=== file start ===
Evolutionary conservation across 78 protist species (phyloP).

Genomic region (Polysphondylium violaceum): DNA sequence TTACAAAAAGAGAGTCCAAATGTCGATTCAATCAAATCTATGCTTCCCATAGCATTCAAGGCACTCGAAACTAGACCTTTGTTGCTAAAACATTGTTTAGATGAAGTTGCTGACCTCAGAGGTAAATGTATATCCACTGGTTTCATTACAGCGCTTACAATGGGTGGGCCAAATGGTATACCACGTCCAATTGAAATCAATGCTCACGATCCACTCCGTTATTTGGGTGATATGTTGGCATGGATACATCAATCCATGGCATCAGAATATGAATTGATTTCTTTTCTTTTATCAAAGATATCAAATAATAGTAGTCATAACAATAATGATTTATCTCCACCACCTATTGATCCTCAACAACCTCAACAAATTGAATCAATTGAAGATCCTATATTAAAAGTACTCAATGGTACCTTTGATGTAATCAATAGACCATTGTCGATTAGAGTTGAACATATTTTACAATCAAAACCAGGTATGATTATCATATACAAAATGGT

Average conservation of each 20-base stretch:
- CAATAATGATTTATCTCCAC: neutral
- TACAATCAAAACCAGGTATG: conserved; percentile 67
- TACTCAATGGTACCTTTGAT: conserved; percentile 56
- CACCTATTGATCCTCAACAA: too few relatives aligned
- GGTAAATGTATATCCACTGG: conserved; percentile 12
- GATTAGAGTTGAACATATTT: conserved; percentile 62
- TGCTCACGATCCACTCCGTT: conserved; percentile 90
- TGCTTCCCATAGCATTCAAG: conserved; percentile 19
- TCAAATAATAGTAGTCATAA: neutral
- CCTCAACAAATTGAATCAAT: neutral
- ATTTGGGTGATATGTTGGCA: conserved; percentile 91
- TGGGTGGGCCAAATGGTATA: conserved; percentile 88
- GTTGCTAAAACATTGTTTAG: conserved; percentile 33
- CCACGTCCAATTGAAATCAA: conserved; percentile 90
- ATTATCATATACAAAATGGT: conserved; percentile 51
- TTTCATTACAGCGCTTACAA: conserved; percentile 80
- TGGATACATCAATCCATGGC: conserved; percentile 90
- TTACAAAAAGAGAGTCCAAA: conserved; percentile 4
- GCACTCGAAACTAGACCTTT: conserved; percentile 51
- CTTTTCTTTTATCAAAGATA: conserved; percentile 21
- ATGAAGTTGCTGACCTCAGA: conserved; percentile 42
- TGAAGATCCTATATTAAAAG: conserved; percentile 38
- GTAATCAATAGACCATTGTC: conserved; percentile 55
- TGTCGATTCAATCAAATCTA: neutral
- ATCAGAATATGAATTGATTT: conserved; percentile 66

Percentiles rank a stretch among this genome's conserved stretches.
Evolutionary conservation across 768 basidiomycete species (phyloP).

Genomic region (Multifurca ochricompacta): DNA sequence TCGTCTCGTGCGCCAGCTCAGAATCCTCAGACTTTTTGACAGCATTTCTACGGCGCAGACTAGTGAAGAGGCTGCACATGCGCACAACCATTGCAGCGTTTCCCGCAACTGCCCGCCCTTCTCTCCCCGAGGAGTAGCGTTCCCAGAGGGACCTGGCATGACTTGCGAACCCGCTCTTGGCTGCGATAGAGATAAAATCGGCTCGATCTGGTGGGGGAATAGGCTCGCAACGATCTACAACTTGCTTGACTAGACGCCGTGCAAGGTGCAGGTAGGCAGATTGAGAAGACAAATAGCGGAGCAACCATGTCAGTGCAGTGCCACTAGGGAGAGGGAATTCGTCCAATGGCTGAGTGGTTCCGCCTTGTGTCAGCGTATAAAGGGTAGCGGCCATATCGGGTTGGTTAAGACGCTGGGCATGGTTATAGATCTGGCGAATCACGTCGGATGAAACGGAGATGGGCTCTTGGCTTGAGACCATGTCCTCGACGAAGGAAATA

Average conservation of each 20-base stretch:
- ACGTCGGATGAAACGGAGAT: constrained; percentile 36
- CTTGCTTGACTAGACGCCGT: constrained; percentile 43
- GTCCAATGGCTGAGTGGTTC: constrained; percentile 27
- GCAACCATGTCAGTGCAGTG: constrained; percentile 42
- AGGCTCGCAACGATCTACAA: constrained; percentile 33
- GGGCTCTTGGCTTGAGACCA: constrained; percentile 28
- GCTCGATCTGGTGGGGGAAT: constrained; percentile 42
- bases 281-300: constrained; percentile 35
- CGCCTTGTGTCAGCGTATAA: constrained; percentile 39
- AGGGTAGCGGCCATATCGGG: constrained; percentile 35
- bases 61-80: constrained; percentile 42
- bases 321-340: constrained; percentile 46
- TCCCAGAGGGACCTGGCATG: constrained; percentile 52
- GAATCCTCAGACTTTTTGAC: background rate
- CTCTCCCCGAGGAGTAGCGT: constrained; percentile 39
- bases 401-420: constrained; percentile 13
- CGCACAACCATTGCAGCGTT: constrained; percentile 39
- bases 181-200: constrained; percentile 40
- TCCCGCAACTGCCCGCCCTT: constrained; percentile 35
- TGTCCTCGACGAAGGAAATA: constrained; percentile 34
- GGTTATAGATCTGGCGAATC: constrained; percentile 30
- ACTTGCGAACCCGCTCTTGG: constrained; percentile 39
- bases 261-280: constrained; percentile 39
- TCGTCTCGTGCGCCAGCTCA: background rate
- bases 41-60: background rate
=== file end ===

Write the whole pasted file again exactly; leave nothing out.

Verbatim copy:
Evolutionary conservation across 78 protist species (phyloP).

Genomic region (Polysphondylium violaceum): DNA sequence TTACAAAAAGAGAGTCCAAATGTCGATTCAATCAAATCTATGCTTCCCATAGCATTCAAGGCACTCGAAACTAGACCTTTGTTGCTAAAACATTGTTTAGATGAAGTTGCTGACCTCAGAGGTAAATGTATATCCACTGGTTTCATTACAGCGCTTACAATGGGTGGGCCAAATGGTATACCACGTCCAATTGAAATCAATGCTCACGATCCACTCCGTTATTTGGGTGATATGTTGGCATGGATACATCAATCCATGGCATCAGAATATGAATTGATTTCTTTTCTTTTATCAAAGATATCAAATAATAGTAGTCATAACAATAATGATTTATCTCCACCACCTATTGATCCTCAACAACCTCAACAAATTGAATCAATTGAAGATCCTATATTAAAAGTACTCAATGGTACCTTTGATGTAATCAATAGACCATTGTCGATTAGAGTTGAACATATTTTACAATCAAAACCAGGTATGATTATCATATACAAAATGGT

Average conservation of each 20-base stretch:
- CAATAATGATTTATCTCCAC: neutral
- TACAATCAAAACCAGGTATG: conserved; percentile 67
- TACTCAATGGTACCTTTGAT: conserved; percentile 56
- CACCTATTGATCCTCAACAA: too few relatives aligned
- GGTAAATGTATATCCACTGG: conserved; percentile 12
- GATTAGAGTTGAACATATTT: conserved; percentile 62
- TGCTCACGATCCACTCCGTT: conserved; percentile 90
- TGCTTCCCATAGCATTCAAG: conserved; percentile 19
- TCAAATAATAGTAGTCATAA: neutral
- CCTCAACAAATTGAATCAAT: neutral
- ATTTGGGTGATATGTTGGCA: conserved; percentile 91
- TGGGTGGGCCAAATGGTATA: conserved; percentile 88
- GTTGCTAAAACATTGTTTAG: conserved; percentile 33
- CCACGTCCAATTGAAATCAA: conserved; percentile 90
- ATTATCATATACAAAATGGT: conserved; percentile 51
- TTTCATTACAGCGCTTACAA: conserved; percentile 80
- TGGATACATCAATCCATGGC: conserved; percentile 90
- TTACAAAAAGAGAGTCCAAA: conserved; percentile 4
- GCACTCGAAACTAGACCTTT: conserved; percentile 51
- CTTTTCTTTTATCAAAGATA: conserved; percentile 21
- ATGAAGTTGCTGACCTCAGA: conserved; percentile 42
- TGAAGATCCTATATTAAAAG: conserved; percentile 38
- GTAATCAATAGACCATTGTC: conserved; percentile 55
- TGTCGATTCAATCAAATCTA: neutral
- ATCAGAATATGAATTGATTT: conserved; percentile 66

Percentiles rank a stretch among this genome's conserved stretches.
Evolutionary conservation across 768 basidiomycete species (phyloP).

Genomic region (Multifurca ochricompacta): DNA sequence TCGTCTCGTGCGCCAGCTCAGAATCCTCAGACTTTTTGACAGCATTTCTACGGCGCAGACTAGTGAAGAGGCTGCACATGCGCACAACCATTGCAGCGTTTCCCGCAACTGCCCGCCCTTCTCTCCCCGAGGAGTAGCGTTCCCAGAGGGACCTGGCATGACTTGCGAACCCGCTCTTGGCTGCGATAGAGATAAAATCGGCTCGATCTGGTGGGGGAATAGGCTCGCAACGATCTACAACTTGCTTGACTAGACGCCGTGCAAGGTGCAGGTAGGCAGATTGAGAAGACAAATAGCGGAGCAACCATGTCAGTGCAGTGCCACTAGGGAGAGGGAATTCGTCCAATGGCTGAGTGGTTCCGCCTTGTGTCAGCGTATAAAGGGTAGCGGCCATATCGGGTTGGTTAAGACGCTGGGCATGGTTATAGATCTGGCGAATCACGTCGGATGAAACGGAGATGGGCTCTTGGCTTGAGACCATGTCCTCGACGAAGGAAATA

Average conservation of each 20-base stretch:
- ACGTCGGATGAAACGGAGAT: constrained; percentile 36
- CTTGCTTGACTAGACGCCGT: constrained; percentile 43
- GTCCAATGGCTGAGTGGTTC: constrained; percentile 27
- GCAACCATGTCAGTGCAGTG: constrained; percentile 42
- AGGCTCGCAACGATCTACAA: constrained; percentile 33
- GGGCTCTTGGCTTGAGACCA: constrained; percentile 28
- GCTCGATCTGGTGGGGGAAT: constrained; percentile 42
- bases 281-300: constrained; percentile 35
- CGCCTTGTGTCAGCGTATAA: constrained; percentile 39
- AGGGTAGCGGCCATATCGGG: constrained; percentile 35
- bases 61-80: constrained; percentile 42
- bases 321-340: constrained; percentile 46
- TCCCAGAGGGACCTGGCATG: constrained; percentile 52
- GAATCCTCAGACTTTTTGAC: background rate
- CTCTCCCCGAGGAGTAGCGT: constrained; percentile 39
- bases 401-420: constrained; percentile 13
- CGCACAACCATTGCAGCGTT: constrained; percentile 39
- bases 181-200: constrained; percentile 40
- TCCCGCAACTGCCCGCCCTT: constrained; percentile 35
- TGTCCTCGACGAAGGAAATA: constrained; percentile 34
- GGTTATAGATCTGGCGAATC: constrained; percentile 30
- ACTTGCGAACCCGCTCTTGG: constrained; percentile 39
- bases 261-280: constrained; percentile 39
- TCGTCTCGTGCGCCAGCTCA: background rate
- bases 41-60: background rate